Abstract

This project deals with the water management of the ski resort in Puy-Saint-Vincent. An enlargement of the ski resort and tourist facilities is proposed to satisfy the tourism requirement for the coming years. This project will be treated with four main parts which are the hydrological study of the catchment area, the adjustment of the skiing domain, the study of the drinking water distribution network and future needs, and the study of the environmental impacts of these adjustments.

The aim of the first part is to learn more about the watershed’s hydrological behaviour. A simulated water balance needs to be performed. Two softwares are thus used for modeling : CemaNeige will give a relevant discharge estimation and HEC-­HMS will provide snow depth values thanks to a specific template. Both of them will use snowmelt data. Hydrodynamic models calibration and validation are based on four-year meteorological data in order to get an optimal performance. Results show that discharges on the watershed are too low compared to the increasing water needs. This phenomenon is supposed to increase due to climate changes (rise of temperature and precipitation). To balance the upcoming lack of water, the construction of a new reservoir is envisaged (choice of possible localizations, retention basin scaling and safety structures). A particular attention is drawn for snow avalanche fences. Indeed downstream flood risks are high in case of avalanches or landslides. This exposure scenario would lead to a one square metre area affected.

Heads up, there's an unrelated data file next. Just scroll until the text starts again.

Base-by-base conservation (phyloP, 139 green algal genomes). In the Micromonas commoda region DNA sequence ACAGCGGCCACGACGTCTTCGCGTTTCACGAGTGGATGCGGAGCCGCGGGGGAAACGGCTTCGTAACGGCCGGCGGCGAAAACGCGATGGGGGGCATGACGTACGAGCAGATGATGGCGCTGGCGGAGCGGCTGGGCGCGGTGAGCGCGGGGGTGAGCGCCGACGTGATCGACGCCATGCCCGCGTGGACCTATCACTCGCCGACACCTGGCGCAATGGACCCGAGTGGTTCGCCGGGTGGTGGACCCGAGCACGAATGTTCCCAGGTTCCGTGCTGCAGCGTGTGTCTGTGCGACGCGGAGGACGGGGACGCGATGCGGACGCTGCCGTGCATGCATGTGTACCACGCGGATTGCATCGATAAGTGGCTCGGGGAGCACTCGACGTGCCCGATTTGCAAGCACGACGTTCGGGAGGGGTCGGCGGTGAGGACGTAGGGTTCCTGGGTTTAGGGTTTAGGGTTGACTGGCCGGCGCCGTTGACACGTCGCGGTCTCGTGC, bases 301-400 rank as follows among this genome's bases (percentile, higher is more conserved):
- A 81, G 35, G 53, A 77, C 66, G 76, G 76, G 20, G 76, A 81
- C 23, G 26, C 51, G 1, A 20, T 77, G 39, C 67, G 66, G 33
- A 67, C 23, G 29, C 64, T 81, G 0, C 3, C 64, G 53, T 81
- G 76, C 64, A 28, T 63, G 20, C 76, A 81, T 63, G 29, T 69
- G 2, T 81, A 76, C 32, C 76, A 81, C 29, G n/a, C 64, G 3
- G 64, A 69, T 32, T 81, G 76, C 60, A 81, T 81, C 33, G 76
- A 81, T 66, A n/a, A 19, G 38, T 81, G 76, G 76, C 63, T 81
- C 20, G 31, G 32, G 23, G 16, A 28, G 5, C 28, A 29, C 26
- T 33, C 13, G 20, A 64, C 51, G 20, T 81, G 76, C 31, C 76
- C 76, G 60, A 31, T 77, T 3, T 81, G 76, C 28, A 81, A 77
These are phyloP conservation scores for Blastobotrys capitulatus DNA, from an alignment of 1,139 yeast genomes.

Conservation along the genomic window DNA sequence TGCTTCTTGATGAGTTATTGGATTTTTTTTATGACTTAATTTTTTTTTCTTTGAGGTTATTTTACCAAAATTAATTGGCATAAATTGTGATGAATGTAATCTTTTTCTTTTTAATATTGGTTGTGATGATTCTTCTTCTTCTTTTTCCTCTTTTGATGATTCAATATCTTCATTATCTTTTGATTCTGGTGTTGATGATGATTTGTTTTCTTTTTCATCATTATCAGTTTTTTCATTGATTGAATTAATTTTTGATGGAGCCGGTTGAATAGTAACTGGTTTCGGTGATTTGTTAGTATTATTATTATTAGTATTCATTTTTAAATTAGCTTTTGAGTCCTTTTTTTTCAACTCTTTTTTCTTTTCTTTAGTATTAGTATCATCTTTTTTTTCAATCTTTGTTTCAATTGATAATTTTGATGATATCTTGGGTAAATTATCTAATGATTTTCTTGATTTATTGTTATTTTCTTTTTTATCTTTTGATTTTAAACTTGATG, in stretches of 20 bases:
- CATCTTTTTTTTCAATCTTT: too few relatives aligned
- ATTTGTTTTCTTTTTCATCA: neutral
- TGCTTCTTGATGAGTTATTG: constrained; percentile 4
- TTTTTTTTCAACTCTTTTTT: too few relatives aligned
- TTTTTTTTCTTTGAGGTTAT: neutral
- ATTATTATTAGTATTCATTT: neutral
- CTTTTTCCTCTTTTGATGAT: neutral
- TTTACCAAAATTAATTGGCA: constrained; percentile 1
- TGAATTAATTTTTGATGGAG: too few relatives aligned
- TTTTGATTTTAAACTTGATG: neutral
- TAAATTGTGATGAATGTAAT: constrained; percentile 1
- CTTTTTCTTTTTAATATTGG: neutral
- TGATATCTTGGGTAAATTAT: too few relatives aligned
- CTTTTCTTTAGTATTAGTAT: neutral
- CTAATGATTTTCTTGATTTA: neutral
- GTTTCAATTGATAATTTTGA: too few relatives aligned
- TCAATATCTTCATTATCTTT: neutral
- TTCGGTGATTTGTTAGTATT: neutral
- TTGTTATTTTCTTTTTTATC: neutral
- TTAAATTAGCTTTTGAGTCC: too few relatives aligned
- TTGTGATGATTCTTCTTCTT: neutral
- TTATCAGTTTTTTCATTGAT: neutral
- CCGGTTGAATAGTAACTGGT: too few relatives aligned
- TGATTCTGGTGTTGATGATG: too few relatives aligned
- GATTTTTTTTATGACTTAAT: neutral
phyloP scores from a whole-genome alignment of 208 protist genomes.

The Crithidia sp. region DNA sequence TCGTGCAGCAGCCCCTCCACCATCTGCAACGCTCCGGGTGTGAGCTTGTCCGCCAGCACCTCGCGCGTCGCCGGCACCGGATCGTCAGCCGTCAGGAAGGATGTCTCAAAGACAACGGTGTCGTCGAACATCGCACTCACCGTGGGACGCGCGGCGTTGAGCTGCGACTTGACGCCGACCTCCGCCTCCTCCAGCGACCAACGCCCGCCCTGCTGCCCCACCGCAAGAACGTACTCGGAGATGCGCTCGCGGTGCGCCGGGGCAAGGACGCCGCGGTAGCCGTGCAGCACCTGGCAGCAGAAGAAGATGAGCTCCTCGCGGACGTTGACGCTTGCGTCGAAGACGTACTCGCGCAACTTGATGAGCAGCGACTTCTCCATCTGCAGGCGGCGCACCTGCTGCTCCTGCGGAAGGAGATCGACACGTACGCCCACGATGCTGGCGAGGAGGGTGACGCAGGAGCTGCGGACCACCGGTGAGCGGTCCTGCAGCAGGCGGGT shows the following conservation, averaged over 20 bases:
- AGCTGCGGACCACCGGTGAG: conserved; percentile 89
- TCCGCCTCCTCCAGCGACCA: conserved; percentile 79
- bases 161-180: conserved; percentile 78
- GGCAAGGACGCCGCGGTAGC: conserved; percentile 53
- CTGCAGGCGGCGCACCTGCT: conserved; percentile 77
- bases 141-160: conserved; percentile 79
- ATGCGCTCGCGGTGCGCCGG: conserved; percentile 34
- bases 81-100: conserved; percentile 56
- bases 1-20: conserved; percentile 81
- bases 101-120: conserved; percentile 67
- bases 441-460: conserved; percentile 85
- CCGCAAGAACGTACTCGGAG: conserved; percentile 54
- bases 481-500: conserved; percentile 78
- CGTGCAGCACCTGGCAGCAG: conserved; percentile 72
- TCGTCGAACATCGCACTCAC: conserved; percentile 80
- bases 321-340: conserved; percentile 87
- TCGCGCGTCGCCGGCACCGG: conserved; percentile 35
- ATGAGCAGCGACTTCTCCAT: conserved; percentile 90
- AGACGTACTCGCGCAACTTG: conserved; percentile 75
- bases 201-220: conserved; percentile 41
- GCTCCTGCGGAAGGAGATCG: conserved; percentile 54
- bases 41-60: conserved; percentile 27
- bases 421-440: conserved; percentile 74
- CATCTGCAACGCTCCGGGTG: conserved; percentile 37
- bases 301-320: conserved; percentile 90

To satisfy the enlargement of the ski resort, it is necessary to use snow­blowers, to fight on one hand against the global warming and on the other to offer better skiing conditions to the increasing tourist demand. In the case of the Puy­-Saint-­Vincent ski resort, the artificial snow coverage will concern two different parts. The first one is the artificial snow coverage of a largest part of the current ski slopes. Today, only 38 % of tracks are equipped with snow­blowers and the objective is to raise up this ratio to 50 %. The second is the creation of a low elevation new ski trail, allowing to connect the domain of Puy­-Saint-­Vincent to the village of Vallouise, located down the valley. Regarding the altitude, an artificial snow coverage is essential for this ski trail. A water conveyance network equipped with snow­blowers was modelled using the software Porteau, and a model validation was performed with season 2013-­2014 data. The 27000 cubic metre reservoir is filled few times a year, to reach a total volume of 90 000 cubic metres per season used for artificial snow production. However, this volume is not enough to satisfy the proposed domain enlargement. Consequently, it is necessary to build a new reservoir. The new water convenyance network was modelled using Porteau. Two choices are proposed for the new network. Thanks to a one season simulation, both of them are conceivable, considering the the volume and the new reservoir feed flow. Water flows and pressures in each snow­blower are in the range of expected values. The decision is finally made on environmental and economic criteria, knowing that the first one is slightly more expensive to install, and the other one causes noise pollutions and ground degradations.